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2023 Nissan Ariya Empower+ review: Just a little more, please

On paper, the 2023 Nissan Ariya Empower+ isn’t particularly impressive. This all-electric SUV doesn’t DC fast charge very quickly, for a single-motor electric vehicle the range should probably be better, the horsepower and torque figures are rather middling, there’s no front trunk and not everyone will love the Ariya’s somewhat bulbous exterior styling. But despite what some of the specs suggest, this battery-powered Nissan is still entirely pleasant for several important reasons.

Shopping for an Ariya can be a bit confusing because there’s so much choice. The vehicle is offered with two battery sizes, you can get front- or all-wheel drive with two different outputs for each configuration, and on top of that, there’s an array of different trim levels. Tested here is the Empower+ model, the second-highest front-wheel-drive variant. This example has the larger battery, which has 87-kilowatt-hours of usable capacity (91 kWh gross) and can DC fast charge at up to 130 kilowatts, a middling performance at best these days. The Ariya’s battery can go from 10 to 80% in around 40 minutes, more than twice as long as some Hyundai E-GMP-based vehicles take to do the same. Unlike certain rivals, the Ariya comes standard with a portable EVSE for Level 1 or Level 2 charging, a great feature to have. An included adapter on the plug end allows you to juice up from a standard 120-volt household outlet or a NEMA 14-50 socket.

This version of the Ariya offers an EPA-estimated 289 miles of range, a decent figure, though one that still leaves this SUV trailing some competitors. Single-motor versions of the Kia EV6, Ford Mustang Mach-E and Cadillac Lyriq all offer more than 300 miles on a charge. Still, the Empower+ model has longer legs than the Volkswagen ID.4 and is far ahead of the Toyota bZ4X and Subaru Solterra twins. If you want maximum range, the lower-end Airya Venture+ model is rated at 304 miles on a charge.

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The Ariya is more bulbous looking than other EVs. Photo credit: EV Pulse / Craig Cole

Up front, this SUV has a single electric motor that delivers 238 horsepower and 221 pound-feet of torque, decent if not thrilling numbers. The acceleration provided is perfectly fine for everyday use and you’re not really wanting for power, but other single-motor EVs definitely feel quicker. This Ariya doesn’t hit particularly hard off the line, instead, it pulls stronger at higher speeds, kind of like a gasoline engine. The rear-drive Mach-E has a similar feel.

Many of the front-drive Ariya’s fundamentals are a bit lackluster, but this utility vehicle makes up lost ground inside, because the cabin is seriously nice. The overall design is clean and simple, the materials employed are of high quality and the assembly quality is top notch. Keeping things interesting, on the dashboard there’s a row of touch-sensitive buttons for the climate-control system. I still prefer traditional knobs and switches, but these are easy to see and reach, plus they have pronounced haptic feedback, they vibrate slightly when used, which makes it feel like you’re clicking on a physical button.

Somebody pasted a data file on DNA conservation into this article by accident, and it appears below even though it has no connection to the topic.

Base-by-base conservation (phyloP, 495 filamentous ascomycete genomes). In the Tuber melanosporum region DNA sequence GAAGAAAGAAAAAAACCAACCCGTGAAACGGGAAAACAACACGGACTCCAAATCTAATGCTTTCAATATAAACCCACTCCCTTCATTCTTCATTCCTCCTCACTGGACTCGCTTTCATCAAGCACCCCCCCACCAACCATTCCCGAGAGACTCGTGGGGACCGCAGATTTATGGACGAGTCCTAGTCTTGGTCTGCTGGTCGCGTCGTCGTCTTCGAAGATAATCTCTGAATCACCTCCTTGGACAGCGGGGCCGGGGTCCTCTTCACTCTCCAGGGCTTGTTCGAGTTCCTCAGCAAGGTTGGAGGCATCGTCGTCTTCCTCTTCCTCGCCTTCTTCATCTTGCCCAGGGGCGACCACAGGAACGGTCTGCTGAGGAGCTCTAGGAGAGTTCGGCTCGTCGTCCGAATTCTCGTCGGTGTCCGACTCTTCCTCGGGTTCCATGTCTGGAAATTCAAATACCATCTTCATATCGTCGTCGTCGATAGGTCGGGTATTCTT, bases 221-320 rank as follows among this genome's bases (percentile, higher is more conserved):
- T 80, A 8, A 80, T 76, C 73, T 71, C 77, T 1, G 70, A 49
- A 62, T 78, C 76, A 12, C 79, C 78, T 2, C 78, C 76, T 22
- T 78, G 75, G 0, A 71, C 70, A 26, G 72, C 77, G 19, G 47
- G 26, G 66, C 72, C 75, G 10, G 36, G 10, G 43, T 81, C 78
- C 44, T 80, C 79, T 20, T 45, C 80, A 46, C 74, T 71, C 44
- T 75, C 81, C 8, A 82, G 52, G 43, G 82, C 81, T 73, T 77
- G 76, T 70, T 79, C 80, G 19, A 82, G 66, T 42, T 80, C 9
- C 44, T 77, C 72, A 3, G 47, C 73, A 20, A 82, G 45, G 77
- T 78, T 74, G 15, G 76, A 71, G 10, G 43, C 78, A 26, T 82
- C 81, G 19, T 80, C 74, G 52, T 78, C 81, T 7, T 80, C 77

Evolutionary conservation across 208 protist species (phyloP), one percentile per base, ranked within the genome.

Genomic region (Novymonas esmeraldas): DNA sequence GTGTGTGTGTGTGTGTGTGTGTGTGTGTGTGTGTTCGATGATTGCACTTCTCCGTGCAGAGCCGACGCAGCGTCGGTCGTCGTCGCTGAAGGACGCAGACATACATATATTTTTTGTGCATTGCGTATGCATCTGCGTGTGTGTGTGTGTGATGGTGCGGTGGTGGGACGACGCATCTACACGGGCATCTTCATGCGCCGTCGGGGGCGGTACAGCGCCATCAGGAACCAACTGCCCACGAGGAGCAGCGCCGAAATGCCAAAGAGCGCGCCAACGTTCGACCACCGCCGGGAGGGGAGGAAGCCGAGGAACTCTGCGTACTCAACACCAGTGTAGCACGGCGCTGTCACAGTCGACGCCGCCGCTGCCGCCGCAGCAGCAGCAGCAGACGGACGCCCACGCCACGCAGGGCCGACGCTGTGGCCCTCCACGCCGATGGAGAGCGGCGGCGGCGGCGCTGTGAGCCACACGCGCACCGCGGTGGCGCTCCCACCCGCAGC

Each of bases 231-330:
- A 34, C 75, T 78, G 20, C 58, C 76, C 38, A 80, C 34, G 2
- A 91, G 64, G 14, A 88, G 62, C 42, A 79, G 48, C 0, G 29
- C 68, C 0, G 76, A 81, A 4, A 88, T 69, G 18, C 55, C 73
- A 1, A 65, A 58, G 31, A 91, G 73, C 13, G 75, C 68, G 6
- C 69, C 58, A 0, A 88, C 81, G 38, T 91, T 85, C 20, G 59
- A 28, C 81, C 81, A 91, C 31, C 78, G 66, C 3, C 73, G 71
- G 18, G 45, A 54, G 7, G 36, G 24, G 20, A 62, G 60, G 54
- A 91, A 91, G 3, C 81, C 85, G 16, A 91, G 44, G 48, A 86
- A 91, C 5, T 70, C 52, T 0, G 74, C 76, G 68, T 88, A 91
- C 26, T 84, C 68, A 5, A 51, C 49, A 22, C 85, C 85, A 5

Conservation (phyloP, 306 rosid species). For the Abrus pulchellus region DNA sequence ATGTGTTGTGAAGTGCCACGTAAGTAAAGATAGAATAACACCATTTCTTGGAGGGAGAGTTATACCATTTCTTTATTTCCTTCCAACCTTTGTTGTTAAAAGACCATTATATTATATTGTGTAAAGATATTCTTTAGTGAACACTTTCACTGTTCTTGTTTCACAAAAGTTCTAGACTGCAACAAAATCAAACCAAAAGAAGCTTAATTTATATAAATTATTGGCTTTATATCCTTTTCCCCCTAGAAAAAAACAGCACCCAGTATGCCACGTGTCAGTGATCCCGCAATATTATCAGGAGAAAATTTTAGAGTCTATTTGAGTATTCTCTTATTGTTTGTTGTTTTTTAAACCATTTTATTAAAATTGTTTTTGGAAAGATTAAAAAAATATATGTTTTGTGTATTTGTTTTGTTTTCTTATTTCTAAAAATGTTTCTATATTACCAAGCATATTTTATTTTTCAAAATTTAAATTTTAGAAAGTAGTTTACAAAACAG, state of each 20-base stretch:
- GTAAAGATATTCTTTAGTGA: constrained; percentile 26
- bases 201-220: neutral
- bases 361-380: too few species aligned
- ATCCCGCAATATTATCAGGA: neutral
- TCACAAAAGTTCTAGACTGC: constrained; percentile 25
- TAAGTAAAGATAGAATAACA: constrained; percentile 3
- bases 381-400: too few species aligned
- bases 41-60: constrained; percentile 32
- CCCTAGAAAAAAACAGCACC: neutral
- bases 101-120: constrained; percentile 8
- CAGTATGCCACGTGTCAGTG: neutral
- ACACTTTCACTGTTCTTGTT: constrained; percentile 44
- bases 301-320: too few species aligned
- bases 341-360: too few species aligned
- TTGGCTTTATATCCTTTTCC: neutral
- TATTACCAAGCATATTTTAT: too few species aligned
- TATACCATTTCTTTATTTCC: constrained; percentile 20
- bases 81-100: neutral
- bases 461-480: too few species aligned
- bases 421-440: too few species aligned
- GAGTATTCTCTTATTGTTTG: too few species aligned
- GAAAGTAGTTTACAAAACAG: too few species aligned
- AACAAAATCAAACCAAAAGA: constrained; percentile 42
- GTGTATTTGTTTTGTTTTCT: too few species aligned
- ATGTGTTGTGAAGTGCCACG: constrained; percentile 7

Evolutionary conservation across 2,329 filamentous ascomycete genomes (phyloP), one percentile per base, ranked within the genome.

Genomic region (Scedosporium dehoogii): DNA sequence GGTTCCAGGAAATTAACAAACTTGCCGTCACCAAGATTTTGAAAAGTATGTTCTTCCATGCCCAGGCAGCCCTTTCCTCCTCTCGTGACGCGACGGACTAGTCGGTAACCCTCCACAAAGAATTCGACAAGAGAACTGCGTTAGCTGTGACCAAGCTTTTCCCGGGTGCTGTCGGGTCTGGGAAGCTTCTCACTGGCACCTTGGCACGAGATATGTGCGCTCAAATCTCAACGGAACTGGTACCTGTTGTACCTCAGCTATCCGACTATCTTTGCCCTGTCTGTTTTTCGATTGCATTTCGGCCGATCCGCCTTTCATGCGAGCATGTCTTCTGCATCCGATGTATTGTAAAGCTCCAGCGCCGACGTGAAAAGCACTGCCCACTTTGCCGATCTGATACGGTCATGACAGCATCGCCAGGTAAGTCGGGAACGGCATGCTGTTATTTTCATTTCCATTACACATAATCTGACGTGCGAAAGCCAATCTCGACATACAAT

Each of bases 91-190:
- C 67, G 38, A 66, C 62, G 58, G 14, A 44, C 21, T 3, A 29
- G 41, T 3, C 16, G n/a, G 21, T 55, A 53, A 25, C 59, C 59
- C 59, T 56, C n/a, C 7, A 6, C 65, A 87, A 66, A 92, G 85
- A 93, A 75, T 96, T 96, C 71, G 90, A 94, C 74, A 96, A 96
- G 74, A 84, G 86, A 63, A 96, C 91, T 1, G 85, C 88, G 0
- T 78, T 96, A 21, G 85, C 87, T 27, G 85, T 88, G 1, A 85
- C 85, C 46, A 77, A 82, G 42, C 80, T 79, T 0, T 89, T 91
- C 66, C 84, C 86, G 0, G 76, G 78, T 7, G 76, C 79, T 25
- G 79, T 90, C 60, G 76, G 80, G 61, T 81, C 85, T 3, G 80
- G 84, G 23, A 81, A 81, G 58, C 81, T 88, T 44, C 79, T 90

Up front, Nissan’s famed Zero Gravity seats are as nice as ever, supple yet supportive, and the Ariya’s aft accommodations are excellent, too, comfortable with plenty of headroom and legroom. The floors are also nearly flat, which is nice, so the middle passenger doesn’t have to straddle a giant hump.

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This SUV’s interior is lovely. Photo credit: EV Pulse / Craig Cole

Two features make this SUV’s cabin standout from other vehicles. One is the power sliding center console. At the push of a button, it motors fore and aft by about 6 inches, so the vehicle can better accommodate drivers of different heights. Aside from that, there’s a clever hidden storage drawer in the dashboard. It motors outward at the push of a button and is a great place to stash valuables, so they don’t get lost and are safely hidden from prying eyes.

Keeping pace with other high-tech vehicles, the Ariya has two 12.3-inch screens mounted in a single curved housing. The left one is home to a clear and easily reconfigurable digital instrument cluster, while the right one is touch-enabled and handles infotainment functions. Overall, this vehicle’s multimedia array is good, intuitive enough and quite responsive, though I find the customizable home screen to be of limited value, plus it’s surprisingly difficult to rearrange the various tiles, the process is not intuitive.

Of course, Android Auto and Apple CarPlay are both standard equipment. The latter connects wirelessly, though the former still needs a cable, so make sure to bring one. The Ariya also has two USB ports at the front of the center console — one type-A and a type-C — plus the same combination at the rear serving backseat passengers.